how to perform egd?
For esophagogastroduodenoscopy (EGD), patients are typically placed in left lateral decubitus with neck flexed forward. A bite block is placed in the mouth before the endoscope is inserted into the oral cavity. The endoscope is introduced into the mouth and to the base of the tongue under direct visualization.
EGD stands for “esophagogastroduodenoscopy." Phew! Let’s break that down.
Working backward through the word, “scopy” means an examination with a visual instrument. A “scope” is that instrument (as in “telescope” or “microscope”). During an EGD test, medical examiners use something called an endoscope to examine the inside of your body. It’s a small, lighted camera on the end of a long, flexible tube.
After you're given medication to make you comfortable, an endoscope is passed down your throat, through your esophagus (swallowing tube) and into your stomach. The camera sends images to a computer screen showing your esophagus, stomach and duodenum (the upper part of your small intestine).
That’s where the rest of the word comes from. “Duodeno” means the duodenum, “gastro” means the stomach, and “esophago” means the esophagus.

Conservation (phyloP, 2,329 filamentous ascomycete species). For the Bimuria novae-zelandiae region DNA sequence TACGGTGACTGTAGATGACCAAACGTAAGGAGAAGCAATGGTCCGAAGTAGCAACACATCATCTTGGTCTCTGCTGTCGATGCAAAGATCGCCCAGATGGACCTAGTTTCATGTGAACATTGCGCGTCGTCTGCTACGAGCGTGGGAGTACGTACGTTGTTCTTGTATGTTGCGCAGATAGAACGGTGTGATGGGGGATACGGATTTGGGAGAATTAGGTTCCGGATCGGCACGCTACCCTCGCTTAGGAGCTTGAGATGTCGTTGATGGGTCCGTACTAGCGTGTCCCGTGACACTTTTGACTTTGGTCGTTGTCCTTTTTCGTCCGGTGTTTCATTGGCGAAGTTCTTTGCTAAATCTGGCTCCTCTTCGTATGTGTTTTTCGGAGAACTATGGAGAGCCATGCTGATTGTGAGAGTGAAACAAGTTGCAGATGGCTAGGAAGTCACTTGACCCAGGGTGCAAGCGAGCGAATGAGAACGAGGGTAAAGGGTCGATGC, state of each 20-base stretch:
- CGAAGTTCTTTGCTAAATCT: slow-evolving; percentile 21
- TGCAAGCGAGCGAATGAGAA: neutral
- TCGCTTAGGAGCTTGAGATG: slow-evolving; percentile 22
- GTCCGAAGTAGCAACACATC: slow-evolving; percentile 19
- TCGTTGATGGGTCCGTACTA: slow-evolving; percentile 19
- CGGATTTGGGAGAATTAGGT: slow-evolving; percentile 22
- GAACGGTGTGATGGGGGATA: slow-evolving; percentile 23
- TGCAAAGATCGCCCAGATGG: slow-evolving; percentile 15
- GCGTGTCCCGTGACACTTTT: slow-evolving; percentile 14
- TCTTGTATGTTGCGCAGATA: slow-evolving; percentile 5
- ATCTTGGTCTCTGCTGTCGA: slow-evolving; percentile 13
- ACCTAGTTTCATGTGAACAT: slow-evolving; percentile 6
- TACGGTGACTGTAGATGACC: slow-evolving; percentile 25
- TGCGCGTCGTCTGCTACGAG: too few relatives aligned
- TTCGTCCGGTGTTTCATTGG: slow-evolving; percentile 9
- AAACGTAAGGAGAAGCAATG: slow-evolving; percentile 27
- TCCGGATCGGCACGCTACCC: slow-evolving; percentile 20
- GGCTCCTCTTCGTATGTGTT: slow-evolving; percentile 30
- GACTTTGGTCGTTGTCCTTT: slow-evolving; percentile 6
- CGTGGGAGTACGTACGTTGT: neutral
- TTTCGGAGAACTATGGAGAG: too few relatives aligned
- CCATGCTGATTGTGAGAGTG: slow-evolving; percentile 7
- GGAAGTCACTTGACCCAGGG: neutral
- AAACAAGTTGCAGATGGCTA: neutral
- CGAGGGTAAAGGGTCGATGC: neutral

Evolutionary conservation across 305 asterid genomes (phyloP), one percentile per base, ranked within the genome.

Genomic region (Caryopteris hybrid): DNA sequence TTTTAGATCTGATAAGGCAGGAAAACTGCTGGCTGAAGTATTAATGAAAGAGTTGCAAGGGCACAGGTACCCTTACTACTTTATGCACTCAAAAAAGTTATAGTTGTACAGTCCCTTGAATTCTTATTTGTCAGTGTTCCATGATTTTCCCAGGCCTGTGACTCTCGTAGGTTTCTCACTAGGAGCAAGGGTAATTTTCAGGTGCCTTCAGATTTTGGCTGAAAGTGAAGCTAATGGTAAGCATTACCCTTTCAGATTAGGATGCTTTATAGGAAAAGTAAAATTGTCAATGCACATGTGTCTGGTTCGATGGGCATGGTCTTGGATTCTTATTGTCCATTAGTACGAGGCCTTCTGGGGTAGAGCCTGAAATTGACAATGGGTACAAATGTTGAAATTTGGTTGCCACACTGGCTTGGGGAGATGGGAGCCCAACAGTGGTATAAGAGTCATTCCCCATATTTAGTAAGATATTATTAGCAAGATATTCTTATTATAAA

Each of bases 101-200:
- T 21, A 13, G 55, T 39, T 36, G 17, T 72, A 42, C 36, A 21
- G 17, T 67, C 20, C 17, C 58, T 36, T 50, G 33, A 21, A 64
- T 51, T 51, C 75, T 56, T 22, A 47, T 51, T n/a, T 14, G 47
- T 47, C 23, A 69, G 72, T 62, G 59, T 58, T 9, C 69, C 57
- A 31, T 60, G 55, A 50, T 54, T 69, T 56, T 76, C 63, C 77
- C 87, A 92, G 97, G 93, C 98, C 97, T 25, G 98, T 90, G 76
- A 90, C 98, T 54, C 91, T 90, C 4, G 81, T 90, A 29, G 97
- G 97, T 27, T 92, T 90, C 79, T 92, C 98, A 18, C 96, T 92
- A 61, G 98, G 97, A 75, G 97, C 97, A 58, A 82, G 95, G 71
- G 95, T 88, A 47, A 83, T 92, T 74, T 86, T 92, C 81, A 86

There are many types of endoscopy procedures. Esophagogastroduodenoscopy is just one of them. All endoscopies use the same tool — the endoscope — to examine different parts of the body. The exams are named differently to describe the different parts they are looking at.
An EGD test looks at what healthcare providers sometimes call the upper gastrointestinal (GI) tract: the esophagus, stomach and duodenum. This is the part of your digestive system that the endoscope can reach from the top down. Sometimes an EGD is also called an upper endoscopy.
An EGD is primarily a diagnostic procedure, but it can also be used therapeutically, to treat problems that are found during the exam.
Your healthcare provider might suggest an EGD test to look for possible causes of symptoms you may be experiencing related to your upper GI tract. Symptoms such as:
The endoscope provides a clear view of the inside lining of your upper GI tract, including the color and any abnormal textures or growths. It also allows enough visibility and access for doctors to perform small procedures during the exam.
Sometimes an EGD can be targeted to treat a problem. Maybe you or your child swallowed something that needs to be removed. Or maybe your healthcare provider spotted something on an X-ray that needs further investigating. They might want to take a tissue sample to examine in the lab (biopsy). They can do these things with the endoscope.
By attaching tiny tools to the endoscope, EGD technicians can often fix small problems on the spot. For example:
Some things they might look for include:
Abnormal test results could indicate:
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